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Mommie weirdest

One Woman's Frustrated Rage Anchors The Movie Version Of Her Son's Hilarious Yet Horrifying Memoir, `Running With Scissors.'

September 10, 2006|Rachel Abramowitz | Times Staff Writer

IN the annals of dysfunctional families, a definite subgenre of American literature, few families are quite as loopy as the Finches in Augusten Burroughs' memoir, "Running With Scissors." The mom ate dog kibble. The dad was a quack of a psychiatrist who doled out pharmaceuticals like Chiclets. And the house was a ludicrously messy pink monstrosity with bric-a-brac strewn across the front lawn and a permanently installed Christmas tree.

This is where Burroughs' mother dumped him -- Dr. Finch was her psychiatrist -- in the mid-'70s, when she decided she needed to discover herself as an artist.

Burroughs' alternately hilarious and horrifying book was lodged on the bestseller lists for weeks, and on Oct. 27 comes a faithful screen version, courtesy of "Nip/Tuck" creator Ryan Murphy, with Joseph Cross as young Augusten, Brian Cox as the psychiatrist, and Annette Bening in a standout performance as Augusten's addled, strident, furious mother, Deirdre, a would-be poet.

"She was the Scarlett O'Hara of suburban women," says Murphy. "That whole period I found fascinating for women and [I'm] sympathetic. In 1972, to be a suburban housewife and see Gloria Steinem burning her bra and to hear people tell you that your choices were not valid. And suddenly you wake up and think, 'Maybe I should follow this other passion,' and to have that collide with psychiatry, which my mother also did ... all these things in American culture that dovetail during the period."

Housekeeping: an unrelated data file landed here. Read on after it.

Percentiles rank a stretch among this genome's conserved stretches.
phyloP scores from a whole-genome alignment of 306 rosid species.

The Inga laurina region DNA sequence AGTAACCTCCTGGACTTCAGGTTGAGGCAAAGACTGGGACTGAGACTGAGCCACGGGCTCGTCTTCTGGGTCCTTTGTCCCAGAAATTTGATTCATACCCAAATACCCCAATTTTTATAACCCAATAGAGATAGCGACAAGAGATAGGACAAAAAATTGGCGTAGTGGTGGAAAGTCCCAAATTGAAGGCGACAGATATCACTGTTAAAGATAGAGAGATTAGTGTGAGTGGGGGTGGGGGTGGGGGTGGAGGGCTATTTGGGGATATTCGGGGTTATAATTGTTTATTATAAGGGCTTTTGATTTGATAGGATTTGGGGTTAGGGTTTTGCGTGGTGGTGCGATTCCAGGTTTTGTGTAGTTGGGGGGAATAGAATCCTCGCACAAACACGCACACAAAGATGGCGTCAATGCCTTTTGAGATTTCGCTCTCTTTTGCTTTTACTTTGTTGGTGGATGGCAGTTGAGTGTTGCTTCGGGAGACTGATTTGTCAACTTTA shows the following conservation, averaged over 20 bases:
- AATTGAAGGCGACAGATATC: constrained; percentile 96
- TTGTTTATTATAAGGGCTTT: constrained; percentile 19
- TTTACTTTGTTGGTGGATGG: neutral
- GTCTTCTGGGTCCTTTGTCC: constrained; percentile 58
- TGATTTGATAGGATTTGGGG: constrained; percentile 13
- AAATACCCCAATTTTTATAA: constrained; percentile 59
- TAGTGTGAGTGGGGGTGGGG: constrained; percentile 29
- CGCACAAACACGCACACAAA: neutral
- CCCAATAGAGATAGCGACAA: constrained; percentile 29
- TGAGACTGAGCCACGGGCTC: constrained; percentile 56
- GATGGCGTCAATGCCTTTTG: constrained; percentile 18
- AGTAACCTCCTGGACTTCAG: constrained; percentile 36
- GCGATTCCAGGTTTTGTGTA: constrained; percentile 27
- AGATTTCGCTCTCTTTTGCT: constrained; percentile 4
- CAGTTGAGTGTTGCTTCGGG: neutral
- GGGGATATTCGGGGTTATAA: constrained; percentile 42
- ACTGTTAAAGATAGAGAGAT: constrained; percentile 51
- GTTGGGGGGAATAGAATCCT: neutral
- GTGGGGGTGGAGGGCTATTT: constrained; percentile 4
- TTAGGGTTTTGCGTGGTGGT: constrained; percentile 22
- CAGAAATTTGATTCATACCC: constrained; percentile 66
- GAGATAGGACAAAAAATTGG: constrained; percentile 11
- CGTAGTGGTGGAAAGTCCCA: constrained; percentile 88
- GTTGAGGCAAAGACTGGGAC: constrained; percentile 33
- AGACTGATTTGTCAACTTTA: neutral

After reading an early review of the book, Murphy, whose FX show hadn't yet become a cult sensation, flew to New York to persuade Burroughs to sell him the right to make the movie.

He begged for a meeting at a New York restaurant. "I sat there for five hours and said, 'I will not leave this table until I have the rights. I just won't get up.' It felt like love. I thought, 'I will die if I don't get this.' "

Although Burroughs was entertaining interest from more established players like Mike Nichols, he finally relented.

Murphy spent nine months interviewing Burroughs to flesh out the story, although he already knew many of the emotional hooks. "My mother is very much like Annette's character. There are a lot of scenes from the movie that are from my life and Augusten's. We both put curlers in our mothers' hair. Our mothers would read us their work. Our mothers were these very powerful, glamorous figures who felt trapped, and when you're a child and you see that, it has a very powerful effect on you.

"You're either destroyed by it, or you feel, 'I'm going to find my own personal freedom at any cost,' which is what we both did."

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rachel.abromowitz@latimes.com

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